Brandon Marshall admitted Detroit "got the best of us" by completing a two-game sweep of the Bears on Sunday, but the receiver also called the Lions "borderline illegal," in addition to calling the franchise Chicago's "little brother."

"It's the little brother that kind of grew up a little bit," Marshall joked Monday while filling in as a host on "The Jay Cutler Show" on ESPN 1000. "He may be a little taller than the big brother. He's not stronger. He's not better than the big brother at anything. But that one day, he just says, 'I'm fed up. I'm done. I'm gonna punch my brother in the face.'"

Apparently, that's what the Lions did Sunday during a 21-19 win at Soldier Field to sweep the season series against Chicago for the first time since 2007. Given some of the past transgressions of the Lions, the suggestion was made that Detroit could be the little brother who has a tendency to get into trouble.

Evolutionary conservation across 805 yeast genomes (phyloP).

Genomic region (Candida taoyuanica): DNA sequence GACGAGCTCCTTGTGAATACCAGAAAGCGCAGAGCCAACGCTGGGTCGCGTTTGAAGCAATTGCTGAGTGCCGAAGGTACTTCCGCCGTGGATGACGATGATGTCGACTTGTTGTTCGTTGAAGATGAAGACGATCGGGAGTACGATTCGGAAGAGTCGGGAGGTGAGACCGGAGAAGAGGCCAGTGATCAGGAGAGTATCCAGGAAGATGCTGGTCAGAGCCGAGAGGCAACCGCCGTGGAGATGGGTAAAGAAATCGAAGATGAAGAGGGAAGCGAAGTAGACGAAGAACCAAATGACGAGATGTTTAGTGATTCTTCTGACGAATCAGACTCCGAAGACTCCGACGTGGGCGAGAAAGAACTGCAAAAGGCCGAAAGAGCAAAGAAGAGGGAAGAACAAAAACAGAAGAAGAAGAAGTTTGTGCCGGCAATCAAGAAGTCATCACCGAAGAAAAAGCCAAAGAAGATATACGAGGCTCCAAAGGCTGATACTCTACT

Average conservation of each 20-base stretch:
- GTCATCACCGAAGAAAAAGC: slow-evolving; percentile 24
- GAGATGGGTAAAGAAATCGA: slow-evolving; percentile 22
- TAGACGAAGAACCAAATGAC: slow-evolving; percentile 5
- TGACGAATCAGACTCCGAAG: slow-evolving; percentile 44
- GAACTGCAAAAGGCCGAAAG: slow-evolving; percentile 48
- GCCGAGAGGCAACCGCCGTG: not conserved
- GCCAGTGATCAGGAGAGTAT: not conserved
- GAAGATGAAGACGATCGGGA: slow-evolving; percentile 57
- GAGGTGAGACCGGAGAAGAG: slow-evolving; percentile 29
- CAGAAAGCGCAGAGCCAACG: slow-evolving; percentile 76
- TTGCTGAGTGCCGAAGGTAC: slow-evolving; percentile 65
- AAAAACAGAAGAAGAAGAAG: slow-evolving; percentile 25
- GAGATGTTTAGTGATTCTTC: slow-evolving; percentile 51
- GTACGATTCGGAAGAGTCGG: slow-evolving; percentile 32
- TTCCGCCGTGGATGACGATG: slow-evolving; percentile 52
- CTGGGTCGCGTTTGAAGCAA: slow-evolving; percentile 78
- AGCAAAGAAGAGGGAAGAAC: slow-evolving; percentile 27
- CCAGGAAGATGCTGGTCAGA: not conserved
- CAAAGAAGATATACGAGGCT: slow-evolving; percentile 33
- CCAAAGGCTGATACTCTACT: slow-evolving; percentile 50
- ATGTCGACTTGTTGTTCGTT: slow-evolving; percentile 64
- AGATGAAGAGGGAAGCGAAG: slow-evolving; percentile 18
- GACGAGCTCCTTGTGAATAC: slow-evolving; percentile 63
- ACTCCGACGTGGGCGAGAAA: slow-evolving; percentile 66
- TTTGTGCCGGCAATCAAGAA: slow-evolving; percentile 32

"It's the little brother that, big brother wants to go out and play with his friends and the little brother is annoying, [saying], 'Hey, can I go?'" Marshall said. "No, you can't go, Detroit Lions. Sit back. Sit in your little city. Fix your financial problems and all of that, you know. You can't come with us right now. But right now, they've got the best of us. They beat us twice. They swept us. But what matters is when we see them in the playoffs. It'll be a great show. It's gonna be tough. But I guarantee it's not gonna go down like it did the first two games."

Marshall at one point was asked whether the Lions were a dirty team, and the receiver said he noticed instances during Monday's film session in which that case could be made.

"They're borderline illegal. I'll attach my name to it. I'm looking at film today, and it was kind of disgusting to see the D-line go out of their way to knock our quarterbacks down after every single play," Marshall said. "The ball was gone. They're pushing them down. They're hitting them below their knees. It was kind of disgusting. It seemed like it was game planned, but it was borderline. You can't say it was illegal. But it was definitely one of those things where you say, 'Hey, we've got to pay attention to this.'"